There's more to Nick than a 59-minute train line

For Nick Beale, Ballarat is a reminder of his home town in Zimbabwe.

It’s almost as though he has come full circle.

It’s size, and elements of the architecture seem to bring to life his childhood memories. 

QUICKLY DEVELOPED PASSION: Committee for Ballarat chair-elect Nick Beale, or as many know him, 59-minute Nick, has been in Ballarat a relatively short time, but has managed to make a big impact. Picture: Kate Healy

QUICKLY DEVELOPED PASSION: Committee for Ballarat chair-elect Nick Beale, or as many know him, 59-minute Nick, has been in Ballarat a relatively short time, but has managed to make a big impact. Picture: Kate Healy

It has only been a relatively short time that Mr Beale has called Ballarat home, but his passion for the city is clear. 

It is a passion he will bring to his role as chair-elect for the Committee for Ballarat. 

Mr Beale has lived in the city for around six years, after living in Sydney, Melbourne and originally moving from Africa. 

He first left Zimbabwe in 1981 when Robert Mugabe came into power, to move with his family to South Africa. 

It was family that brought he and his wife to Ballarat. He made the decision to follow his daughter and son-in-law when they moved for work to the city, with the thought in mind that they would prefer to live nearby their grandchild who was at the time, yet to arrive.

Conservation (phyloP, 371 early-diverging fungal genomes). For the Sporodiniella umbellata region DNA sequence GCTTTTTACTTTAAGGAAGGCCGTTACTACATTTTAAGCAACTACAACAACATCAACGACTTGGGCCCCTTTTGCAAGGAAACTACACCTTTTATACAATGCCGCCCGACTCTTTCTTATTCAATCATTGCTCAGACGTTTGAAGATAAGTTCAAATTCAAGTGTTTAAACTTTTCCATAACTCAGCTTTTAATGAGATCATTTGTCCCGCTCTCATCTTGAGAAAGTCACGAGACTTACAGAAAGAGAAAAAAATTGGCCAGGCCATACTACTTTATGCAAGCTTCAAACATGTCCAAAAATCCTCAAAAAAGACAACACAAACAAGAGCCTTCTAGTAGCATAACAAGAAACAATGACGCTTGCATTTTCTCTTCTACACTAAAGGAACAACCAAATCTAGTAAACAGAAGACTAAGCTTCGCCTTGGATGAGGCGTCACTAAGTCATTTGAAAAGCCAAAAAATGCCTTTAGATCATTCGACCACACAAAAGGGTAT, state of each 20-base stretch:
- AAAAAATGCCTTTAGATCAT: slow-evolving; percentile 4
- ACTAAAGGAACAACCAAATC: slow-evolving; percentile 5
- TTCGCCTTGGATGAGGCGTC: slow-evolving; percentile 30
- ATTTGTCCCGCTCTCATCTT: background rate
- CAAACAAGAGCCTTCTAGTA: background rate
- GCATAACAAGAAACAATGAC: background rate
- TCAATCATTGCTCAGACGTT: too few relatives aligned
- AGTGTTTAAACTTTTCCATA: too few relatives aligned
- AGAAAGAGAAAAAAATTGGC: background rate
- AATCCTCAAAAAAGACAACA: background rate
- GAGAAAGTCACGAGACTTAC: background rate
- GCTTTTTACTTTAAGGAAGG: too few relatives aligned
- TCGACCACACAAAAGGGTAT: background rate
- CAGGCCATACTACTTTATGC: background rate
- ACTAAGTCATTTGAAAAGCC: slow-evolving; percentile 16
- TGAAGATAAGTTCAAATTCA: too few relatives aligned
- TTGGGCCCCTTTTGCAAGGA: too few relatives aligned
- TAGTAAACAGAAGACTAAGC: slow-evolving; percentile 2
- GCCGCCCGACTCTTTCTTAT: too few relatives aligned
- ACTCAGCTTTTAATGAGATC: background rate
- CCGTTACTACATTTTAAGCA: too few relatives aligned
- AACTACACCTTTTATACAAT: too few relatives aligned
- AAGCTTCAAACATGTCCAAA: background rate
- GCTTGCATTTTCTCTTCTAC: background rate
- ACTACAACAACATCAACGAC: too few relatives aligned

In a short six years in town, Mr Beale has already established his reputation as a driver of connectivity improvements in Ballarat. Most around town may know him as ‘59-minute Nick’. 

Mr Beale has experience leading in times of change, most notably as a human resources director of a major South African retail company during political change, as Nelson Mandela was released from jail and came into power. 

He hopes to bring experience in change management to his role as chair-elect for Committee for Ballarat. 

“I think Ballarat is in a state of change,” Mr Beale said.  

“I look at the world a lot, I think about the world trying to see the movements. There is a lot of movements which affect people who have been somewhat forgotten, people in the rural areas and people outside the big cities as a whole. This is across Europe and America, and I think that is kind of starting to happen in Australia.

“Really the issue for me is how do we deal with that growth in Ballarat in a way which maintains the historical perspective and beauty with the new.

“I think it is going to be an exciting time and, as the previous chairs and CEOs have done, I want to really push the area of long term thought leadership into the future and ensure that change takes place in a good and decent way.”

Ballarat has offered Mr Beale opportunities he said he may not have had in Melbourne; being chair of a city’s committee, living two doors down from his grandchild and going back to his original career of teaching at Federation University. 

For more information on Committee for Ballarat’s More than Gold campaign search @morethangold.ballaratstories on social media.

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